Public Policy Forum Blog

Fire Service Consolidation Could Yield Savings in Milwaukee County’s South Shore

Today, the Forum releases its latest report on local government shared services: an examination of three potential scenarios for creating a consolidated fire department to serve the cities of Cudahy, South Milwaukee and St. Francis.  We find that each could produce positive fiscal impacts, though operational issues do arise that must be a central point of consideration.

Under each of the three scenarios, it is assumed that one of Cudahy’s two fire stations could be eliminated, so that the three cities collectively would be served by three stations – one each in Cudahy, South Milwaukee and St. Francis.  Consolidation also allows for a streamlined management structure.  Where the three scenarios differ is in their minimum staffing levels – one assumes a minimum of six firefighters/lieutenants per shift at each of the three stations, the second assumes a minimum of five, and the third assumes five at two stations and seven at the central station in Cudahy

The report  estimates that the financial impacts of a consolidated department would range from a collective added annual operating cost of $67,000 for one of the three staffing models, to annual operating savings ranging from $248,000 to $890,000 for the other two.  In addition, under each of the scenarios, we estimate that the three cities collectively would save more than $1.7 million in vehicle replacement costs over the next seven years because of the ability to shrink the size of the collective vehicle fleet.

With regard to programmatic impacts, the report finds that a consolidated South Shore fire department could improve the quality and uniformity of firefighter/EMS training, reduce  dispatch times, and enhance advanced life support services.  It also points out, however, that the minimum staffing levels contained in two of the three scenarios may reduce current firefighting capacity.  The report notes that the staffing flexibility afforded by a consolidated department may offset that concern, but that is a question that will need to be carefully considered by public safety and elected officials in any consolidation discussions.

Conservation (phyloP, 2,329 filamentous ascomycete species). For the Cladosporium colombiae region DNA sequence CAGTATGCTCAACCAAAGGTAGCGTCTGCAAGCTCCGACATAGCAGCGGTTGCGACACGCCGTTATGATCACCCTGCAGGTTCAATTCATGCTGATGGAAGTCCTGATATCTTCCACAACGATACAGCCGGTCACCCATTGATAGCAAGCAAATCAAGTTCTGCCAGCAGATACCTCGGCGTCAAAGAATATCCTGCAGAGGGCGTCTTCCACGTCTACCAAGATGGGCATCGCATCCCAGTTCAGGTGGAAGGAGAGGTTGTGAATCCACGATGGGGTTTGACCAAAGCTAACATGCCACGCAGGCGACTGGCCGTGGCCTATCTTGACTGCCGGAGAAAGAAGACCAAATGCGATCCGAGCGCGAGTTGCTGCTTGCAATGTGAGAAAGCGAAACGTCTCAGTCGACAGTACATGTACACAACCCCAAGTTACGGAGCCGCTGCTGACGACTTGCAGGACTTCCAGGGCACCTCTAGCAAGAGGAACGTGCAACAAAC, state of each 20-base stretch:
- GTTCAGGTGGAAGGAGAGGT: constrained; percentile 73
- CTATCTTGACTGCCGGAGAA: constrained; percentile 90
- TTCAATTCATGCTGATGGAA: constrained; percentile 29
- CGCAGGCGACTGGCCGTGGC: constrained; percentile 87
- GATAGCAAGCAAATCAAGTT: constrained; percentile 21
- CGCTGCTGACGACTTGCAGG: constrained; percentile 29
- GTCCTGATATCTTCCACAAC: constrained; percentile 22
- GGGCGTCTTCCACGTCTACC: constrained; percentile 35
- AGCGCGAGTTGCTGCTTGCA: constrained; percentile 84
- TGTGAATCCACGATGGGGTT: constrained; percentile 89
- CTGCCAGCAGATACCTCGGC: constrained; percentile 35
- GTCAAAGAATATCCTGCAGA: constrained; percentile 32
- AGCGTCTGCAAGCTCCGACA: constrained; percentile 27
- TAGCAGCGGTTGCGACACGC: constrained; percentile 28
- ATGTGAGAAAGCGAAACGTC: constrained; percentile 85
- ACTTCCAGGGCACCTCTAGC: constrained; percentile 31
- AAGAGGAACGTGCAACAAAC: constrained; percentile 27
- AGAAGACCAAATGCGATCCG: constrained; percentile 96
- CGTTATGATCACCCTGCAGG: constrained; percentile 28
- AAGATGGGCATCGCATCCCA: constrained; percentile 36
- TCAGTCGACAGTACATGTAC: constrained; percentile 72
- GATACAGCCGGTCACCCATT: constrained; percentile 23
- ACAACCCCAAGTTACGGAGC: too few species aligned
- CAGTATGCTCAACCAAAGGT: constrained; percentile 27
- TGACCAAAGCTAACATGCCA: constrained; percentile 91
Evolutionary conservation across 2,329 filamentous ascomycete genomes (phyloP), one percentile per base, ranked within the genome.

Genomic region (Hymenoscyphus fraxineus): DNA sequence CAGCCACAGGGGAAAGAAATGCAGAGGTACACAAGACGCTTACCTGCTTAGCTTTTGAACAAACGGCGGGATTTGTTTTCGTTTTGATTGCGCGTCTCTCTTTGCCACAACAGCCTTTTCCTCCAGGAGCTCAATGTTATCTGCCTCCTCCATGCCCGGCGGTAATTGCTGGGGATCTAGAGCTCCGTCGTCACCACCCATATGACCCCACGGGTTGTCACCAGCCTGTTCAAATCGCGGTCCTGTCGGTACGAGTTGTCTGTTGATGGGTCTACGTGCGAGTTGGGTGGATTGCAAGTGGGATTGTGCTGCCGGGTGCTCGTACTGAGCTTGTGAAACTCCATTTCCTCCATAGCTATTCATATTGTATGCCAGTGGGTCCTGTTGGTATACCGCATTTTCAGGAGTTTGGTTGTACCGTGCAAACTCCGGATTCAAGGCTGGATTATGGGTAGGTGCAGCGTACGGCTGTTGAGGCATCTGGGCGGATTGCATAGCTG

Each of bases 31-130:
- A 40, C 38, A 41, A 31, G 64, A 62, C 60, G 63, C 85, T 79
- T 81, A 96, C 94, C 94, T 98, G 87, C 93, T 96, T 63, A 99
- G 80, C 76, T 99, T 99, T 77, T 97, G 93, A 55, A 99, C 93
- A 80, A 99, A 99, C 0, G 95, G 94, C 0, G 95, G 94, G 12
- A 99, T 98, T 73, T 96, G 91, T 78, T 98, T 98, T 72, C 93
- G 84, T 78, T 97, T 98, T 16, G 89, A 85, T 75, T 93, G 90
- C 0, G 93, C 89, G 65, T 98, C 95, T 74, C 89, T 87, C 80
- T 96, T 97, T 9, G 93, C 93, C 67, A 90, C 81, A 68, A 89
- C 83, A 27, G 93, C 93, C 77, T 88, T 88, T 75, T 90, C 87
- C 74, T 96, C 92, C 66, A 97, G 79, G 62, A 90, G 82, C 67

As elected and public safety officials review the report, the hope would be that they identify an option that will both accommodate the need for budget savings and maintain – or perhaps enhance – existing levels of service.  When viewed in that context, it appears that at least one of the options we have presented is worthy of further consideration.

This report is part of an ongoing effort to explore possibilities for enhanced sharing and consolidation of municipal services in Milwaukee County.   Working with the Intergovernmental Cooperation Council and the Greater Milwaukee Committee, the Forum has formed a work group that has considered several service sharing possibilities in response to growing budget pressures faced by cities and villages. 

Among the services that have been examined are public works, property assessment and public safety dispatch.  Fire service quickly emerged as the leading candidate for service sharing, however, in part because of the considerable local resources spent on that function, and in part because of the success of a consolidated fire department in Milwaukee County’s North Shore. 

The full report can be downloaded here, and our May 2012 report on a consolidated fire department serving the other five southern Milwaukee County communities can be accessed here

Rob Henken